Every year of my adult life seemed to be busier than the one before. The better I got at being busy, the more I had to do and prove. Sound familiar?
Then email and other tools to make us more efficient and productive came along, and with that the capacity for busyness and proving our busyness exploded. Soon, clients, collegues, and employers could track our busyness. They could see if we were working into the wee hours or who was the first one in the office.
The more I worked, the more work I had. For awhile, I thrived on busyness. Then I resented it.
Eventually my busyness became unproductive in every possible way.
- My work suffered.
- My relationships suffered.
- My health suffered.
I was busy for the sake of busy, and gradually became less curious, less creative and less patient.
Over the last few years, by simplifying my life, I’ve slowed down, banished busyness, and reclaimed the things that matter most to me. I may still have busy days, and projects that require time and energy, but I don’t use them to prove my worth or my work.
When you do things you truly enjoy, and respect that there is a time to work and a time to play or rest, busyness and busy work feels empty. When you work with people who want your best instead of your busiest, you can be curious and creative with your work again.
You may notice that even once you let go of your busyness, your mind still clings to it. Your mind can be busy with worry, to-do lists and by anticipating busyness. If you’ve ever been awake in the middle of the night thinking about all the pieces of a new project, or are thinking about things you need to do while you are cooking dinner, taking a walk, or mid-conversation, you know what I mean.
When breath meets busy
The next time you feel overwhelmed with the thought of busyness, or when your mind is busy worrying about things that haven’t happened yet, let your breath meet busy. Breathing is something we do all day long with very little effort or attention. Turning your focus towards your breathing provides the time and space you need to remove panic and reaction and see things more clearly.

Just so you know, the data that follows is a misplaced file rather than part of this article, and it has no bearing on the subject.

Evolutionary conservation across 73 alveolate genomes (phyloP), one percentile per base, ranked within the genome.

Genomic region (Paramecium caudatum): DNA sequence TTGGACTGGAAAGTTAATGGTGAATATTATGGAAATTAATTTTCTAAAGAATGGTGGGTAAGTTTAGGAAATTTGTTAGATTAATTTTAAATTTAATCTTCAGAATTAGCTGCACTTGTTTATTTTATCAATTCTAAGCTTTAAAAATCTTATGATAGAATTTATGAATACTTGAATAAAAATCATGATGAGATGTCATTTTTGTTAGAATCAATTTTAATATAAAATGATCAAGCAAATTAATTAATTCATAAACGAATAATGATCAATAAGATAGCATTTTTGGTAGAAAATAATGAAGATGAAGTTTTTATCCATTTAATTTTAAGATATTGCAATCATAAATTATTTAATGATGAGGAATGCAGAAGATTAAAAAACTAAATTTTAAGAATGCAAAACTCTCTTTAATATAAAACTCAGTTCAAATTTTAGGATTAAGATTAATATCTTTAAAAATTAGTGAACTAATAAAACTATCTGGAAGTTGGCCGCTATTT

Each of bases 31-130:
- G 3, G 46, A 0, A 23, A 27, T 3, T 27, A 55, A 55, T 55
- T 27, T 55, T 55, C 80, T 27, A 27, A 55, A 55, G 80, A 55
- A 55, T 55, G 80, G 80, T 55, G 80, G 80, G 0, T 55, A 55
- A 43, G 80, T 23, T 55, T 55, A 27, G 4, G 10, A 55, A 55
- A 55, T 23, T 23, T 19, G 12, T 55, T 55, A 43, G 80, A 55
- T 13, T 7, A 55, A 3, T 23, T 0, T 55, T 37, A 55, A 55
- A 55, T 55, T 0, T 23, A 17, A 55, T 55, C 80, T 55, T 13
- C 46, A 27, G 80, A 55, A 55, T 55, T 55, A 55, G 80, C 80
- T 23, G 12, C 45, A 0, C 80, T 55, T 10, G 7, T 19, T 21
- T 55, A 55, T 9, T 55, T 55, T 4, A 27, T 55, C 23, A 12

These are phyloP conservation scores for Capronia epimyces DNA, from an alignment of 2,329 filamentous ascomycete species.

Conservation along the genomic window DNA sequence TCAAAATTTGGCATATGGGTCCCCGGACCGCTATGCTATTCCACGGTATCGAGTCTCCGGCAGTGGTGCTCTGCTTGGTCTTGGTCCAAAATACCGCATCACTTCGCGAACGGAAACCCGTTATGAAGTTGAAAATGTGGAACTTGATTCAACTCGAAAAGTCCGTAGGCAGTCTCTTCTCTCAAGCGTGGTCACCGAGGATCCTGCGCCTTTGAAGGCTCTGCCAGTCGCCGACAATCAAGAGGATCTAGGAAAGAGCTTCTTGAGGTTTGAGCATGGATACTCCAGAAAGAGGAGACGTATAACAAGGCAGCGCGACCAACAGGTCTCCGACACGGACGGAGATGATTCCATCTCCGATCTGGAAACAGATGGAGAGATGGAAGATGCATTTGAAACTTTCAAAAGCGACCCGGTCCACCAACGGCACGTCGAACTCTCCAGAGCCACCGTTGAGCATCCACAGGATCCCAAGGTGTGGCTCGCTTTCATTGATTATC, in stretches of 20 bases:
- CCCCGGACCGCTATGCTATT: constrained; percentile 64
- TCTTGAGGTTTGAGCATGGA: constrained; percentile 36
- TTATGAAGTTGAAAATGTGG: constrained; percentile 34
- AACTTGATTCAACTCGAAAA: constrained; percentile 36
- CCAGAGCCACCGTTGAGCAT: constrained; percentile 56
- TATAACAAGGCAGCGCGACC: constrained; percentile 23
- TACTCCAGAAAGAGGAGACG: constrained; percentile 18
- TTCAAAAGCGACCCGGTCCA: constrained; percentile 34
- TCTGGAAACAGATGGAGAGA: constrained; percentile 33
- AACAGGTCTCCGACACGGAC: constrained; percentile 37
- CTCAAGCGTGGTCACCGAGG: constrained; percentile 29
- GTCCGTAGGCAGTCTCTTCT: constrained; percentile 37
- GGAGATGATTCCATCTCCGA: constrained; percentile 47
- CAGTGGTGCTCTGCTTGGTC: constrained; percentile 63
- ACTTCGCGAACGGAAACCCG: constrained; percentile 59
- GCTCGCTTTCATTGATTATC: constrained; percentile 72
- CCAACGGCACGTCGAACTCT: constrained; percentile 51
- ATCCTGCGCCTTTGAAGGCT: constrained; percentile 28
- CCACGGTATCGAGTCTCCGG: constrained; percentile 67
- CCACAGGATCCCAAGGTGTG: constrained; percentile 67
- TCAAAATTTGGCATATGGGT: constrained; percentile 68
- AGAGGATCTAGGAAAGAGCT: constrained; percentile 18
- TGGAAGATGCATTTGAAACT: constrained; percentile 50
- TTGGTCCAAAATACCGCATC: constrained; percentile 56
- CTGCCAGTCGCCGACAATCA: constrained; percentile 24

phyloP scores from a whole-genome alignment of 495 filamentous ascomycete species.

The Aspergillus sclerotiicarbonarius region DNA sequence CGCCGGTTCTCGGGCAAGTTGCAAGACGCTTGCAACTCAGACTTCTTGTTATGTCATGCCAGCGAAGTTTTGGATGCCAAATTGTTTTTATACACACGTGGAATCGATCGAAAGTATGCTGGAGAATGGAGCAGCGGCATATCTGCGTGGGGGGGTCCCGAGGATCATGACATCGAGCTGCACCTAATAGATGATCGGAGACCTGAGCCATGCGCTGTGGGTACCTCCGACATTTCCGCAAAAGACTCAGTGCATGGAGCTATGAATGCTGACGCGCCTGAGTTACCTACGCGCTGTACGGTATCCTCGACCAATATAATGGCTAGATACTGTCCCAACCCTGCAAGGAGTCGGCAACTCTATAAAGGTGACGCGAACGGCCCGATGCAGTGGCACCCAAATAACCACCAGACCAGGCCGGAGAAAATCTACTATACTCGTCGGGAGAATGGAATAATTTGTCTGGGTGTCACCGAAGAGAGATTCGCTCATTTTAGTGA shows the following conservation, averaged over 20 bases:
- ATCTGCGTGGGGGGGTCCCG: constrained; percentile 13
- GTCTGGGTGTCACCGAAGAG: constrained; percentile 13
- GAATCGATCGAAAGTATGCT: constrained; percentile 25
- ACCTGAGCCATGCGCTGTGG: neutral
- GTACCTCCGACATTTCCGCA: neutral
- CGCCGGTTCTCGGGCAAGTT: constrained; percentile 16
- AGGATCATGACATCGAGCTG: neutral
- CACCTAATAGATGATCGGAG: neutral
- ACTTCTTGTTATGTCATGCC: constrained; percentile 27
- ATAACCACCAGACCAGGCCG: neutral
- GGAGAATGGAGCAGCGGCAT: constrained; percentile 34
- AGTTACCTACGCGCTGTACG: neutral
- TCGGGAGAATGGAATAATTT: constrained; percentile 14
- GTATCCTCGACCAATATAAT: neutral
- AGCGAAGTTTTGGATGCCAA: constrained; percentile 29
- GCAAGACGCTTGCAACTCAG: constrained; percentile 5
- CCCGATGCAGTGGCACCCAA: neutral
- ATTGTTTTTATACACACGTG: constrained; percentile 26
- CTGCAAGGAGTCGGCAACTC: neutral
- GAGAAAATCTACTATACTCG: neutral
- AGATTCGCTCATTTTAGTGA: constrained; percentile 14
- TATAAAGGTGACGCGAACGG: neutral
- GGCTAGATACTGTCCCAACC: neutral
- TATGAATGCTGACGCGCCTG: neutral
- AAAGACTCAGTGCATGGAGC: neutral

1. Sit comfortably. (whatever that looks like for you)
2. Set a timer for 5 minutes.
3. Close your eyes.
4. Let your thoughts rush into the silence and notice busyness taking over.
5. Instead of freaking out and finding some noise turn to the one thing that is with you all the time: your breath.
6. Start counting:
- Breathe in while you count slowly to 5
- Hold your breath for 3 seconds
- Breathe out while you count slowly to 8
- Hold your breath for 1 second.
- Repeat until the timer goes off
7. When the timer goes off, take one deep breath in through your nose, exhale through your mouth, slowly open your eyes, and lift your gaze.
Do it your way
Use this simple meditation practice in a way that works best for you. If 3 minutes is more manageable to start, try that. If you want to change the counts, go for it. You can call this mediation, breath work, your saving grace, or whatever you want. What you call it is way less important than what you do with it.
Don’t let semantics get in the way of using your breath to quiet your mind, ease your fears and calm your worries. Forbes reports that Meditation can make you a better leader and I’d add that it can make you a better parent, friend, lover, artist, and person.
Do it when you need it, or more regularly for added benefit.
If you are ready to begin to banish busy …
- Work with people who want your best, not your busiest.
- Instead of distracting yourself with food, TV or Facebook, let your breath meet your busy.
- Spend time with people who don’t need proof of how wonderful you are. What you earn, own, do or say doesn’t even begin to describe what you are worth.
Take 5 minutes right now and try the breathing exercise above. I’d love to hear about your experience.